My name is Emmanuel RaShad Haynes and I am a 12th grade student in the St. Louis, Missouri Public School System. I am the fourth of five children born to Timothy and Renee Haynes. I am a determined young man who hopes to become an entrepreneur and establish myself as a productive United States citizen.
In an effort to reach my goal, I sought out summer employment opportunities. My school put out flyers that showed zip codes in which students could participate in these types of programs. I then followed the necessary steps and obtained the opportunity of my lifetime. When I was asked at the orientation which career choice I would like to experience, I selected funeral director. The case managers at Mers Goodwill were able to find me a placement at a funeral home and when the owner of Ronald Jones Funeral Chapel agreed to allow me to be the only intern I was elated. The biggest question I was asked was, are you afraid? My answer was no becauseI want to own a funeral home someday and have the opportunity to help families at one of the hardest and saddest times in their life. It meant really seeing how the drugs and senseless killings were hurting a lot of young men and women in my neighborhood and how it affected their families and friends. This experience allowed me the opportunity to on a daily basis put on a suit and tie and display professionalism in difficult and nerve racking situations.
Through this opportunity I was able to go behind the scenes and experience the business side of the funeral home. I learned why it is important to have life insurance and how death can and does leave a burden on your loved ones. It is also important to have a vision and a plan for your life, and I am now determined to beat the statistics usually associated with the other youth of inner city North St. Louis, and I will not go to prison. In May of 2014 I will graduate from Carnahan High School of the Future and then attend college with a major in Mortuary Science. It is also my dream to work closely with my father to establish a Youth Center at our Church to create programs that will assist with living skills as well as training that will help them to select college majors easily instead of spending too much time trying to decide. The Outta Love Christian Baptist Church in St. Louis, MO is my church home, where we live by the slogan, “Everything We do We Do it Outta Love, and Outta Love is How We Do”. I would like to thank everyone involved for this opportunity and I am going to help others in my future career, “Outta Love.” I will also like to thank St. Louis Youth Jobs and Mers goodwill case worker Ms. Shakema for all her hard work and determination to help my sister, myself, and others. President Obama, thank you for believing in youth like myself so that we do see change. As a Champion of Change I declare that I will continue to fight to assist other youth to make changes in their lives.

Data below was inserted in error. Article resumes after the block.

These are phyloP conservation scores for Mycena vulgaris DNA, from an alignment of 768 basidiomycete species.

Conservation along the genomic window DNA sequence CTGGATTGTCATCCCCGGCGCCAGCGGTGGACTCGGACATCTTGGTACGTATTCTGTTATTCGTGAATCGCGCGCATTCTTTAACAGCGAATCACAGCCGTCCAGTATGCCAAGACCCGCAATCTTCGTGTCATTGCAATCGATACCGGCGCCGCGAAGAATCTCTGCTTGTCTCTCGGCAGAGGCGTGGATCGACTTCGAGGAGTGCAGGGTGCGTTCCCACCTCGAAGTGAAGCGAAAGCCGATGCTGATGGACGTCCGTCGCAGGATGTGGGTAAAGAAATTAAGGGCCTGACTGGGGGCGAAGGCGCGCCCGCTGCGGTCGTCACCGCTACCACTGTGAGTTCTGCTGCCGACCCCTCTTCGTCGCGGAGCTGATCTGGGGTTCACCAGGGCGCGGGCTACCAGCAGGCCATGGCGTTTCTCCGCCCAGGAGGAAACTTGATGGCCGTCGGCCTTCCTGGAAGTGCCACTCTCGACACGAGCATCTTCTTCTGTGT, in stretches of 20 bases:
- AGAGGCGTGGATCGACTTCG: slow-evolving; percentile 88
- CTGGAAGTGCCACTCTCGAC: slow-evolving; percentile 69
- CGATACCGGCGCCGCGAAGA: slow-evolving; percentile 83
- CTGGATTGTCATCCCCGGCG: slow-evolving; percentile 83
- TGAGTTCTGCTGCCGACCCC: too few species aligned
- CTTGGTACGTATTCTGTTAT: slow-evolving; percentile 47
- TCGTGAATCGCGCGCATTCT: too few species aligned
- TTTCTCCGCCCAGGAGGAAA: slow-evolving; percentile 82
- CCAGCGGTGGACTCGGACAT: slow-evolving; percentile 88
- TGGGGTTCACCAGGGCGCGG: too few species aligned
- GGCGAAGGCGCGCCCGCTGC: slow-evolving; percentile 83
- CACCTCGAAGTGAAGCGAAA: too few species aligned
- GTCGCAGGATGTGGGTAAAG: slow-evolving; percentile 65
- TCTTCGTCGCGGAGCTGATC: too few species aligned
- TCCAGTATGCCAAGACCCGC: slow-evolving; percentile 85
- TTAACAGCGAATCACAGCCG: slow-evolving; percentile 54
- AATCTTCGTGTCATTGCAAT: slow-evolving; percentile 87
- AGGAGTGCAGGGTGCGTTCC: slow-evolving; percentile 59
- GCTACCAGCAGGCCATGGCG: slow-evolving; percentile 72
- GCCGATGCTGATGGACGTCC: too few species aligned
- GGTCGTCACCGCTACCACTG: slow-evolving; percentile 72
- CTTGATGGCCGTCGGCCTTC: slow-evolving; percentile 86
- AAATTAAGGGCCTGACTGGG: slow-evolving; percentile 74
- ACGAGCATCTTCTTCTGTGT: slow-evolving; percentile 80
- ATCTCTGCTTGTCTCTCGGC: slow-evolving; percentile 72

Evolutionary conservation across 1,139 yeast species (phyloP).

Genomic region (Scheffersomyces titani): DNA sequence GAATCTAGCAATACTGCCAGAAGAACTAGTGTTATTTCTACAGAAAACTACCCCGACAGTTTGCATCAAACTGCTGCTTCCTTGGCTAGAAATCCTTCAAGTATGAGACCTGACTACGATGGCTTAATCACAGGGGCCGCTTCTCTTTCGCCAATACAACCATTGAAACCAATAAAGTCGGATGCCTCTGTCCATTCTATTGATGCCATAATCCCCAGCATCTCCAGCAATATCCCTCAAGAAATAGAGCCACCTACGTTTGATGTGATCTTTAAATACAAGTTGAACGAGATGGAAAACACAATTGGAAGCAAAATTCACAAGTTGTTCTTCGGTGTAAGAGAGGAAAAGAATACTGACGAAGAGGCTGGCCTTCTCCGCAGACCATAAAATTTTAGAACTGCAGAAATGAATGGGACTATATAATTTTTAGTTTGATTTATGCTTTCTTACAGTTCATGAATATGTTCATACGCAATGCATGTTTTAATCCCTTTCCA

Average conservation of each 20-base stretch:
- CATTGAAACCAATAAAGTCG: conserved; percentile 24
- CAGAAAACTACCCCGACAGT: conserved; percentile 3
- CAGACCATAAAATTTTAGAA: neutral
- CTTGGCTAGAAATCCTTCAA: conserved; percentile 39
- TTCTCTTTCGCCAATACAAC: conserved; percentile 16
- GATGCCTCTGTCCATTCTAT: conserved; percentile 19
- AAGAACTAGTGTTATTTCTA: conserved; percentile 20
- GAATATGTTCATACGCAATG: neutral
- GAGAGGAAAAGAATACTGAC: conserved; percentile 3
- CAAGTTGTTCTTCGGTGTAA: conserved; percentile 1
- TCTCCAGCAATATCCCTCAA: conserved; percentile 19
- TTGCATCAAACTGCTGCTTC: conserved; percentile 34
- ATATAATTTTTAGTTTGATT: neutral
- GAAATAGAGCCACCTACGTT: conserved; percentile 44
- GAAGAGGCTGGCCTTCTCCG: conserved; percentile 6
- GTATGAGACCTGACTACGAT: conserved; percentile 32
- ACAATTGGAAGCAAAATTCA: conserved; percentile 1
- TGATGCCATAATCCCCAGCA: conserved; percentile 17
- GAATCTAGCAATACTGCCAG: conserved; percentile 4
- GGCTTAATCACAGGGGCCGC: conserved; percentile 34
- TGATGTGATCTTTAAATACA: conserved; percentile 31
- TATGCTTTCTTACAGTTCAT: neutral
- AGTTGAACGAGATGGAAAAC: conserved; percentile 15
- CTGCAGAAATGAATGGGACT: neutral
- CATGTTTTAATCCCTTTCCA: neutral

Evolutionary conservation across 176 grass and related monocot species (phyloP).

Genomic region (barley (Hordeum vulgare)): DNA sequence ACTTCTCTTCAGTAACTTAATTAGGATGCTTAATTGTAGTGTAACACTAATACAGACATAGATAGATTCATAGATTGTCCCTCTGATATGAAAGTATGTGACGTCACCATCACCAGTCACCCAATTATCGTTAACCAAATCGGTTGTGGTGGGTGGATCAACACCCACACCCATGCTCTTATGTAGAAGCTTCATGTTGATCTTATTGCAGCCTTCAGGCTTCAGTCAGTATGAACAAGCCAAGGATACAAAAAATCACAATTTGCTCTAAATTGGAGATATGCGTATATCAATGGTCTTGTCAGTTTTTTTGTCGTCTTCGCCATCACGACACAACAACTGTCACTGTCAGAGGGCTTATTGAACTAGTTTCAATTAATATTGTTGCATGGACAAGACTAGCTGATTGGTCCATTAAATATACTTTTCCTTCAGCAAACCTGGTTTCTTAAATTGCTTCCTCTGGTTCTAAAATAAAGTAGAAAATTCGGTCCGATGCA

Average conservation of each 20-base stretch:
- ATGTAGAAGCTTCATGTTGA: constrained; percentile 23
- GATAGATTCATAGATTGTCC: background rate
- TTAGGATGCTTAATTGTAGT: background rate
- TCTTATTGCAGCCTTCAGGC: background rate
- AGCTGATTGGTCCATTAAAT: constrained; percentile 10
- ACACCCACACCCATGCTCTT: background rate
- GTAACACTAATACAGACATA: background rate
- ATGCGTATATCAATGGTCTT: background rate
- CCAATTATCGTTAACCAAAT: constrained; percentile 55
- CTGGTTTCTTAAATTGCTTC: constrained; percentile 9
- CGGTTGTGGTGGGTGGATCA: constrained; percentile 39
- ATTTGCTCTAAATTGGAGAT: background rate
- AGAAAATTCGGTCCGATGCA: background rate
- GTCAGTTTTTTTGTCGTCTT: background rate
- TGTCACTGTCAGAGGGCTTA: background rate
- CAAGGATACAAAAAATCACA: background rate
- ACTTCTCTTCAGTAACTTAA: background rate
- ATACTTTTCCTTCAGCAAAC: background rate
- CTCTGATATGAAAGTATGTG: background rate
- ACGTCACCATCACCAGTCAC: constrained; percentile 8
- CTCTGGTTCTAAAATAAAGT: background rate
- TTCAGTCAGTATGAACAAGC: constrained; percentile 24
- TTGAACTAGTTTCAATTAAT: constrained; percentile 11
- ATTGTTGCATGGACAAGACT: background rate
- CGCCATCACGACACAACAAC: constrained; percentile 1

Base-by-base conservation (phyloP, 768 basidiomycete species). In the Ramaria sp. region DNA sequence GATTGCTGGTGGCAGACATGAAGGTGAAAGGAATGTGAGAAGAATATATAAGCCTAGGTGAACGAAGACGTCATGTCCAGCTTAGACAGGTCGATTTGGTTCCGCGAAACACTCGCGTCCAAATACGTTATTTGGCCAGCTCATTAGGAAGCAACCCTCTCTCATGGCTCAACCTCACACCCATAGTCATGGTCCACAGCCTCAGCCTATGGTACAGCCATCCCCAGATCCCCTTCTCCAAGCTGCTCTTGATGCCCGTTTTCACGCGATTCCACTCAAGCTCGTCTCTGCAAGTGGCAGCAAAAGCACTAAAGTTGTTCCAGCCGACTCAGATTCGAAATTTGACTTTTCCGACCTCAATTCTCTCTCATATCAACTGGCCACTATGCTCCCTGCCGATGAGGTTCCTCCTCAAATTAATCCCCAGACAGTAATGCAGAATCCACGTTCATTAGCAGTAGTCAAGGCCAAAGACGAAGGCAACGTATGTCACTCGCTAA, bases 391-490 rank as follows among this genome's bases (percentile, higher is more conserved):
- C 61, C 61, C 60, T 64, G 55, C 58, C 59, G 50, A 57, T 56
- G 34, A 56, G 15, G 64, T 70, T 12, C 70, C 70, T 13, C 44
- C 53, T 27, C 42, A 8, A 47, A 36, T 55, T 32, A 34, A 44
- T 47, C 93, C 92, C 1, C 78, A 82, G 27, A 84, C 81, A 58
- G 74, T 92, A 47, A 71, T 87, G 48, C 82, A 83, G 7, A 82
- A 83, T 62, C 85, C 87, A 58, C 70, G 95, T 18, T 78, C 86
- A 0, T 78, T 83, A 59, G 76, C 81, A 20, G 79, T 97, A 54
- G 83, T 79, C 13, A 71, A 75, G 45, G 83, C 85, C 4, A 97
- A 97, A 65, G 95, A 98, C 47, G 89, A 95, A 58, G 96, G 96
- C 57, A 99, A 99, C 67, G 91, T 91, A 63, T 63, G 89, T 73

Emmanuel Haynes is a 12th grade student from St. Louis, MO and is currently attending Carnahan High School of The Future. He participated in the Mers Goodwill St. Louis Youth Jobs Program as a Funeral Director at Ronald Jones Funeral Chapels.